“26.     There is no doubt that the mischief at which section 49 was aimed was the “glaring anomaly” that nursing care was either provided free by the NHS or bought in by the local authority or residents depending on where it was provided. It was clearly intended to shift the boundary established by the Coughlan decision further in the direction of NHS funding. But the question remains whether “nursing care by a registered nurse” covers everything that is done by a registered nurse in a care home, as it would in a hospital or other health service setting or (probably) in the patient’s own home, as the appellant local authorities contend, or whether it covers only some of what she does, as the Health Boards contend. This turns on the meaning and purpose of the concluding words in section 49(2):

“… other than any services which, having regard to their nature and the circumstances in which they are provided, do not need to be provided by a registered nurse.”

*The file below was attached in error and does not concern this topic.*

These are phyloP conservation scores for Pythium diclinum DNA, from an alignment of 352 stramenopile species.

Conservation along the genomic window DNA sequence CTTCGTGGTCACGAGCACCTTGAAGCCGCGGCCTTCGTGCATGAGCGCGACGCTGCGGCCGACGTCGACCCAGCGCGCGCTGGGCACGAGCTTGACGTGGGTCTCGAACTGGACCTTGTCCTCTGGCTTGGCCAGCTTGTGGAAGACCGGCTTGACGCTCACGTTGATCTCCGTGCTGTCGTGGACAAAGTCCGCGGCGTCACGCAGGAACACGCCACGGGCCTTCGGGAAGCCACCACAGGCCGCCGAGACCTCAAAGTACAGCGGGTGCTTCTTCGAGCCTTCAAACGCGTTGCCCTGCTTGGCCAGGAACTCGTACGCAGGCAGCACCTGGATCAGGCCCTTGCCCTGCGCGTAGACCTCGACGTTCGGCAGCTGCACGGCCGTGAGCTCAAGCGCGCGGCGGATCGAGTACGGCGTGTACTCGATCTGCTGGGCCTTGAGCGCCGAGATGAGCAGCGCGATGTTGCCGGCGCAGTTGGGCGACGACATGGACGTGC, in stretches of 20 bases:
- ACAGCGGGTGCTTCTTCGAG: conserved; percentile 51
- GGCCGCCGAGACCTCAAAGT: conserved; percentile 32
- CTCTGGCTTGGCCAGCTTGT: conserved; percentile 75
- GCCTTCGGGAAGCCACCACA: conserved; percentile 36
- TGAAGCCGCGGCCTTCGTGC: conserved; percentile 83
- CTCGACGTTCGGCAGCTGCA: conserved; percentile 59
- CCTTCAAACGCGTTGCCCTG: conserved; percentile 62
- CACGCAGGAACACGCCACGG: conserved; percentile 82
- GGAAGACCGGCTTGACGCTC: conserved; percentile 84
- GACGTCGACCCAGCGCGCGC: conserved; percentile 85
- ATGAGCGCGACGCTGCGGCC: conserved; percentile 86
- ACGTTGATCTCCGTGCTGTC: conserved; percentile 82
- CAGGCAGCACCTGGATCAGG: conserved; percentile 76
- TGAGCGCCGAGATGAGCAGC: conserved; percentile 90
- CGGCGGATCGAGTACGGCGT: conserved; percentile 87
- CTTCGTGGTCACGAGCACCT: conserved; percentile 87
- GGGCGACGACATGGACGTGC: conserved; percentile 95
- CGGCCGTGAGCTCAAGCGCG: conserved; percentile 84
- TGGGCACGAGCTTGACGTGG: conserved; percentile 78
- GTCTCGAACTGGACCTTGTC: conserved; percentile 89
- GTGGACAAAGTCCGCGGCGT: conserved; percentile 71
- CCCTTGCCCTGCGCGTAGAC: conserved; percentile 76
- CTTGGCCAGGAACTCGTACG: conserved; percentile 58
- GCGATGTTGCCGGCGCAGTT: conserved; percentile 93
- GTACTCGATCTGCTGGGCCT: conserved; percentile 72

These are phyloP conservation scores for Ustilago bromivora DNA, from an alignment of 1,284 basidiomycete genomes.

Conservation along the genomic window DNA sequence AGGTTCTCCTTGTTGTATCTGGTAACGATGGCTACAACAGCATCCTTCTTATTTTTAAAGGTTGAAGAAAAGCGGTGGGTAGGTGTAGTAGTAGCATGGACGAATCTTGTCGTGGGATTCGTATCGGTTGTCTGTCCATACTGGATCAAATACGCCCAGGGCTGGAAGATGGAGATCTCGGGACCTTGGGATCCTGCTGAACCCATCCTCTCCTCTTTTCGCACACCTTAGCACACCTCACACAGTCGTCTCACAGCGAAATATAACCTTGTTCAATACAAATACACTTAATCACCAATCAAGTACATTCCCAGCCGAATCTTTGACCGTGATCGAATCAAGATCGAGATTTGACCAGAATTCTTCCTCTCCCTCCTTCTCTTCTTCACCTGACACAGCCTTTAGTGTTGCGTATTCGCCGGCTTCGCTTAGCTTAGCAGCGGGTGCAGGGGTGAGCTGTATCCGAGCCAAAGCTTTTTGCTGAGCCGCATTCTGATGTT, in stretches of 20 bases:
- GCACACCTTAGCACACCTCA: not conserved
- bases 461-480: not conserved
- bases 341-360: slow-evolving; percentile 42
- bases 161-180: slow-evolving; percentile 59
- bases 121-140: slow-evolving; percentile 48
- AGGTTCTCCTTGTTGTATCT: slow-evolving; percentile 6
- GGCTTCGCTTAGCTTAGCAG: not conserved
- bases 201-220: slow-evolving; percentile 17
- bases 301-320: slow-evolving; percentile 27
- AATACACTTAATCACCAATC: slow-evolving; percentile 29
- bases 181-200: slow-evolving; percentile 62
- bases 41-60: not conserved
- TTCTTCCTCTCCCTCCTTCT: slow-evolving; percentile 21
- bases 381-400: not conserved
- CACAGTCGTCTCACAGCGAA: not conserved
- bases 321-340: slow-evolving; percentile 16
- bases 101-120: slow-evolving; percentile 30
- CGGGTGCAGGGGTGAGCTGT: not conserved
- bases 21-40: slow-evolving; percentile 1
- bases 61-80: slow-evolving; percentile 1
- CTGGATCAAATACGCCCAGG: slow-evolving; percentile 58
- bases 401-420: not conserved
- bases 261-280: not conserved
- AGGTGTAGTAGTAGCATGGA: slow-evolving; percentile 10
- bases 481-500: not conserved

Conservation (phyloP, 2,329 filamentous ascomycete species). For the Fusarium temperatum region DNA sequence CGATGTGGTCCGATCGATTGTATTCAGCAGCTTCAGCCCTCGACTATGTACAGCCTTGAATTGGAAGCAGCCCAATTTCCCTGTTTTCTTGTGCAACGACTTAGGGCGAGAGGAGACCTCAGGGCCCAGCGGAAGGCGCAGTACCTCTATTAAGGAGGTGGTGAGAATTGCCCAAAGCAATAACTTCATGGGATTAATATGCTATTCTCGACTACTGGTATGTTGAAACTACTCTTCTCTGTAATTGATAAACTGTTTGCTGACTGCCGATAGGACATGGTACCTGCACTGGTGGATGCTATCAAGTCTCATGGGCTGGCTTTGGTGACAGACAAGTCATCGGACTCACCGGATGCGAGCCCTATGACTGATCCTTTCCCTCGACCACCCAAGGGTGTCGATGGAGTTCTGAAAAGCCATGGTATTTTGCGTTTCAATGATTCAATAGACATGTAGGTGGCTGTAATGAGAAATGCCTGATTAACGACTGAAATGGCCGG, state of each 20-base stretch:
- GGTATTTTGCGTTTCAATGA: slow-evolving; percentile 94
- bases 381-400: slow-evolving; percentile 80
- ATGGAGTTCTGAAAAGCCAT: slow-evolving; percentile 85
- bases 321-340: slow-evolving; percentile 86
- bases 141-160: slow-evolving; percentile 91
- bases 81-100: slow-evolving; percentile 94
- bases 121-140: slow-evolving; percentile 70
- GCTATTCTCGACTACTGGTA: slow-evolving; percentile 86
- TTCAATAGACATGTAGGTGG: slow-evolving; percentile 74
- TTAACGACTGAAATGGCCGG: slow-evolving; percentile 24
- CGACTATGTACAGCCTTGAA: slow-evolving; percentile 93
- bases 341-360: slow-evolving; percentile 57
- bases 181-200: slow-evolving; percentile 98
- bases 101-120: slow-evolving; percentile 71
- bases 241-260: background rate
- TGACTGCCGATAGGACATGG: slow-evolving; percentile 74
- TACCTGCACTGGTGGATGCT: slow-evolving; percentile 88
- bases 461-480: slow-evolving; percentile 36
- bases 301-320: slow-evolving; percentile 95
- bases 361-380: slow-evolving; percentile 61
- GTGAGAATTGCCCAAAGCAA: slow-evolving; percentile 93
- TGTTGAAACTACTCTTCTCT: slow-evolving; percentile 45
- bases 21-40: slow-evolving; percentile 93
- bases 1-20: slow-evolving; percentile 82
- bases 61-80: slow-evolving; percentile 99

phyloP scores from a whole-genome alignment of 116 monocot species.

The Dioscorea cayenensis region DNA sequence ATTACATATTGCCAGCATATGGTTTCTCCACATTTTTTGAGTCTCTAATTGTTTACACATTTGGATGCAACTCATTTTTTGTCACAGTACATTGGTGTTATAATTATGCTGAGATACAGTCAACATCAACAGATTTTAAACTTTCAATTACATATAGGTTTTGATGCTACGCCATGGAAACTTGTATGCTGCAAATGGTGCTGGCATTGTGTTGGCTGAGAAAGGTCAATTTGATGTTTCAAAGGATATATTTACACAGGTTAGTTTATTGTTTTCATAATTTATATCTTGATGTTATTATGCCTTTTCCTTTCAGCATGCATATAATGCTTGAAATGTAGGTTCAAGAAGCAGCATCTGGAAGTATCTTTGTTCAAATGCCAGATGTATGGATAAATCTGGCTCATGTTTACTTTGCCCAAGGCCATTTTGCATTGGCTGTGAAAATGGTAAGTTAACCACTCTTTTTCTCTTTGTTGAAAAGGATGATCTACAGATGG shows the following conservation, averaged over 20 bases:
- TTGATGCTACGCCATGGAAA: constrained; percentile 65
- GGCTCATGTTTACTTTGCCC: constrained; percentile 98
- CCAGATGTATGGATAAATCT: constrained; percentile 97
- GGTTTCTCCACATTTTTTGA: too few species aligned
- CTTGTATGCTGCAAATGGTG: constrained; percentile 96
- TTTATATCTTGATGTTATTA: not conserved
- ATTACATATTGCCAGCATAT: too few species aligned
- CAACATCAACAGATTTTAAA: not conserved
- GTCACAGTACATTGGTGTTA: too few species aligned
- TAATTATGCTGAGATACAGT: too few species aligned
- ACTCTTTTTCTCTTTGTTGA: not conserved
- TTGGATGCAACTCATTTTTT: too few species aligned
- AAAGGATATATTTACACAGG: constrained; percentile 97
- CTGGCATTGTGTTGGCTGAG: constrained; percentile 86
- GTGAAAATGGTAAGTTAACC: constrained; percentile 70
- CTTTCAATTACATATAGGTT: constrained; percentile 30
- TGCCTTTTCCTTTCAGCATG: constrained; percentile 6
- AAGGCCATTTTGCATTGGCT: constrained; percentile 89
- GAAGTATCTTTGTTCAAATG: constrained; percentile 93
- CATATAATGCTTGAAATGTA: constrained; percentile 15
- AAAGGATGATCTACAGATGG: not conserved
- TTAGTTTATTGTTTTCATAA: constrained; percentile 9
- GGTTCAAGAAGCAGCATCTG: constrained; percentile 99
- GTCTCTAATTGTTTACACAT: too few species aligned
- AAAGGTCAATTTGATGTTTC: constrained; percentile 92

Had those words not been there, there is no doubt that the local authorities’ interpretation would be correct and the NHS would have to pay for all the time spent by a registered nurse in a care home providing, planning, supervising or delegating care of any sort, at least for those residents whose needs were the reason for her presence. So the question is: why are those words there and what do they mean?”

“41.    We are, by definition, looking at the funding of the care of residents who, although health care is not a “primary need” do have a need for some nursing care. That has to be provided by a registered nurse. Other kinds of care which are ancillary to or associated with the nursing care which these residents need does also have to be provided by a registered nurse. Any other approach is contrary to the holistic view which is now taken of looking after the whole person. It is a matter of fact what part of the care provided by registered nurses to residents who have a need for some nursing will fall within this definition; it may or may not be a substantial part of their care; but that is a matter for the decision-makers and not for us.